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Is it worth buying travel insurance for a ‘staycation’?

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With many nervous about taking an overseas trip, Brits are booking up holidays closer to home. But should you buy travel insurance?

Lockdown measures and social distancing are easing which means Brits will be able to take overnight trips in the UK.

Cancellation cover is critical for any trip as it provides cover for lost costs should you need to cancel your booking in an emergency, such as injury, illness or bereavement.

However, business information site, Defaqto, found that 66 or 8% of annual policies on the market don’t include cancellation cover as standard, with 52 (6%) only offering this as an upgrade.

Travelers should also consider cover for luggage and personal belongings. If your luggage is lost or stolen while on holiday, this cover can provide a lifeline to help you buy essentials while away and cover the cost of replacing your luggage.

Again, Defaqto revealed this isn’t always covered as standard, with 77 policies (9%) not including cover. Limits can also be relatively low at £1,550 on average, with some policies only including £200 worth of cover. However, you may already have cover for personal possessions under your home contents insurance policy, which usually provides much better cover for your belongings, so it’s worth checking that before doubling up on cover.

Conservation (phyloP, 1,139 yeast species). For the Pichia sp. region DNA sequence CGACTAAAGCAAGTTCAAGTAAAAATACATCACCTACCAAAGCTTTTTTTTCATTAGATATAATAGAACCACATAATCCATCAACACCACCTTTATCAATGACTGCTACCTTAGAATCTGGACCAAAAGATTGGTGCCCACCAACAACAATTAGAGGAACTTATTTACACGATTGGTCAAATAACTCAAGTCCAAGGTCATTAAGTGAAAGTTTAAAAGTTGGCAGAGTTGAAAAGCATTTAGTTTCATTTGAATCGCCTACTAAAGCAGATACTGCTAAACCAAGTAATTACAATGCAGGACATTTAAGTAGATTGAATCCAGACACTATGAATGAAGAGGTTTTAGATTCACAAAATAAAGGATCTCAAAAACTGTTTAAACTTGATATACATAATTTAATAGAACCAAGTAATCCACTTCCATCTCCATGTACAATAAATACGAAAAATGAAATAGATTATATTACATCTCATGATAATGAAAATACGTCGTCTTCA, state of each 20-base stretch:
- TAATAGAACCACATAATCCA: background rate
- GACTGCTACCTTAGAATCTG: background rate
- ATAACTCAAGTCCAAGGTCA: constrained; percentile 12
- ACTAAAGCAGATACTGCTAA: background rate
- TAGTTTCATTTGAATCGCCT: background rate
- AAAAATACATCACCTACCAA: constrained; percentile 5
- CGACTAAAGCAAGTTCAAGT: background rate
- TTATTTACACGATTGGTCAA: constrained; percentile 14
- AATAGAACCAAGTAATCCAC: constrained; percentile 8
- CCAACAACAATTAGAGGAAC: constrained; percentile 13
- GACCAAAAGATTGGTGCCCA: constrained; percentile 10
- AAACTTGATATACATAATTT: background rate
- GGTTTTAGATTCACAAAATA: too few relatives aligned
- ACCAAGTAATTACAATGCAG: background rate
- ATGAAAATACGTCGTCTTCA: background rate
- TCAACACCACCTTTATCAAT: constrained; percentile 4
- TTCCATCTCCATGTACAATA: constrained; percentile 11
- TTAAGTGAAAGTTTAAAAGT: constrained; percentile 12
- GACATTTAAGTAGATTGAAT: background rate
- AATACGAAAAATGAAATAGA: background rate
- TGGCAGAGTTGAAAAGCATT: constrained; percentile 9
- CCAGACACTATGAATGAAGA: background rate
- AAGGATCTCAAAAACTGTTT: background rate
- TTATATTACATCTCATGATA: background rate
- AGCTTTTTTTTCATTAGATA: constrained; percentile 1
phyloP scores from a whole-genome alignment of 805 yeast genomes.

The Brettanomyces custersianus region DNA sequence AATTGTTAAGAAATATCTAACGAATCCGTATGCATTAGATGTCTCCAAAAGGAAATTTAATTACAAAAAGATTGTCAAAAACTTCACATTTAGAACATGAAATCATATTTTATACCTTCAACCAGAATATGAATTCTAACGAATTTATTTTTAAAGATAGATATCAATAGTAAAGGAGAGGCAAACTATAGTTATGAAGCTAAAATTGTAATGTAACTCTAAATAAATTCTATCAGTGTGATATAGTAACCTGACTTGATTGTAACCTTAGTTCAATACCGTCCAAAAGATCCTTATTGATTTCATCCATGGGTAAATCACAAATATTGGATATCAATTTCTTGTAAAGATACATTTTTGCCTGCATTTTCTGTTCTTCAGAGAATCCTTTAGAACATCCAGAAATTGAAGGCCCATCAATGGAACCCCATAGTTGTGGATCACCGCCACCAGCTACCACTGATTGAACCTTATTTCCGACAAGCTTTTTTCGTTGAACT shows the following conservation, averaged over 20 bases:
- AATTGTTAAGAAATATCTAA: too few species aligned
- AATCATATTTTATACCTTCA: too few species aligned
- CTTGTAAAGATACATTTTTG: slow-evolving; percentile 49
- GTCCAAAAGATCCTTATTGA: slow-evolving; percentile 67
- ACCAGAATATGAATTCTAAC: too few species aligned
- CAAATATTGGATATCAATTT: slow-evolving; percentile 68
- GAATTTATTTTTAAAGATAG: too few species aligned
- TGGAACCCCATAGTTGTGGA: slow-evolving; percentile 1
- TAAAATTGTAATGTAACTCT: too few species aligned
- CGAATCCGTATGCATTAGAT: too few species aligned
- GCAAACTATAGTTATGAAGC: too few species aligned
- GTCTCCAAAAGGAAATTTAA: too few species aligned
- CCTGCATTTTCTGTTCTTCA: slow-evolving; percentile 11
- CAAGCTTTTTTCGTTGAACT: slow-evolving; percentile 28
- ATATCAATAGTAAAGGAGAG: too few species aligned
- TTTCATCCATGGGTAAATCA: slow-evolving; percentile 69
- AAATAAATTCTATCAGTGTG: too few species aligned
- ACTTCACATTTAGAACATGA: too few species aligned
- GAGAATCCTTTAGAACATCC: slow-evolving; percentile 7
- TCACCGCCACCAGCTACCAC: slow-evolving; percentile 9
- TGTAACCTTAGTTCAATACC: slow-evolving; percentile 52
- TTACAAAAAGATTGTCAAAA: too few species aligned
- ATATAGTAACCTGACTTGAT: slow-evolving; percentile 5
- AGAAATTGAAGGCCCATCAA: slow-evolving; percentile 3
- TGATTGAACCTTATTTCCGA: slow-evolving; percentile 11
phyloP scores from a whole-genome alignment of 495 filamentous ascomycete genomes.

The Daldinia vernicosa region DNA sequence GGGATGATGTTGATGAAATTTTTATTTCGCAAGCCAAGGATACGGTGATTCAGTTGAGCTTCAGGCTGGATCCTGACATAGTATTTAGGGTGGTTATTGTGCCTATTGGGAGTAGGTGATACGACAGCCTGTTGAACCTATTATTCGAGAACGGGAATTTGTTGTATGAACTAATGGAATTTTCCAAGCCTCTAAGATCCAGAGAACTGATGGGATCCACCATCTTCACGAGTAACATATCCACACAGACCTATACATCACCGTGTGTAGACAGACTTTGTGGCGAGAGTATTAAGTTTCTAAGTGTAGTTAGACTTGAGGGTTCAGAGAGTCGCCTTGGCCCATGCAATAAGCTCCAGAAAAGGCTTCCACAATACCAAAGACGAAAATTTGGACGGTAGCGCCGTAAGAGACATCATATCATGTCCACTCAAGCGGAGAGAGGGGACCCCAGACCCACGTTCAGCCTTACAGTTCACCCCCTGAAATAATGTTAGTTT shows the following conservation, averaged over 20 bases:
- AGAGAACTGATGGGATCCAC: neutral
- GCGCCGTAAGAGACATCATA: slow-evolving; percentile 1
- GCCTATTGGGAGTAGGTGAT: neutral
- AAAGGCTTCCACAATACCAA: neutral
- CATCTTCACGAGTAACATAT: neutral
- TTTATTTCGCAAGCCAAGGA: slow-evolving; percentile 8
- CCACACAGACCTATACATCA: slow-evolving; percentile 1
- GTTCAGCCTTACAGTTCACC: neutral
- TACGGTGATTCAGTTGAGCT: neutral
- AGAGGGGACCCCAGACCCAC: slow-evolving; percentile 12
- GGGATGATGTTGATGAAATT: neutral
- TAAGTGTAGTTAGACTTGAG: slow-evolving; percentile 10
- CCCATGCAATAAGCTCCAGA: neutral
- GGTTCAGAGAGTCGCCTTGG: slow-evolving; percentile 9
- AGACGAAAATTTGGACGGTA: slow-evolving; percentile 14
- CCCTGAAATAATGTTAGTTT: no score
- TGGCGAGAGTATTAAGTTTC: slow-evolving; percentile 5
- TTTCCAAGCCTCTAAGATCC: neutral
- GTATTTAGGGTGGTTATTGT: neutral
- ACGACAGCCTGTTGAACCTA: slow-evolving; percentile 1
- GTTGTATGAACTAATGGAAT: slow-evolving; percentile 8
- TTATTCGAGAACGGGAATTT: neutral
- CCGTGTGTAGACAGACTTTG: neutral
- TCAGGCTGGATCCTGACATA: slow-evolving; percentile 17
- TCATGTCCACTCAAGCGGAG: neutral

When it comes to event or activity bookings, you could face a big loss in the case of cancellation. The majority of policies on the market cover these costs in the event of cancellation or even missed departure, which could provide some peace of mind when booking.

As things currently stand, most insurance policies will cover UK trips, although with a few caveats.  Usually the trip accommodation must be pre-booked, and of a minimum length of two nights or more. Eight in 10 (82%) of annual policies only cover trips of two nights or longer. This means you won’t be covered if you book a hotel for one night, or find that you can’t take a trip you meant to but hadn’t booked any accommodation.

Holidaymakers are reminded that Travel insurance is intended to be a safety net and if you have to cancel, insurers will expect you to have attempted to get refunds from other sources first.

Brian Brown, consumer finance expert at Defaqto, said: “As much as you can’t guarantee the weather, you can’t book a holiday and guarantee nothing will go wrong. We usually associate travel insurance with overseas trips but it can provide invaluable cover for UK trips too. If you have an annual travel policy, you may already have cover within it.

“In the current climate, it is important to note that many insurers will not cover you for claims arising from Covid-19.  For example, if you have booked a cottage and the day before you travel one of your party is diagnosed with Covid-19 some insurers won’t pay any cancellation claim. Similarly, if you are advised to self-isolate due to symptoms, for which you have no formal diagnosis, you still won’t be covered. Travellers planning holidays in the UK should check with their insurer to see what cover they have, before booking their holiday. For most other risks, travel insurance can provide peace of mind and is definitely worth considering wherever you go on holiday.”

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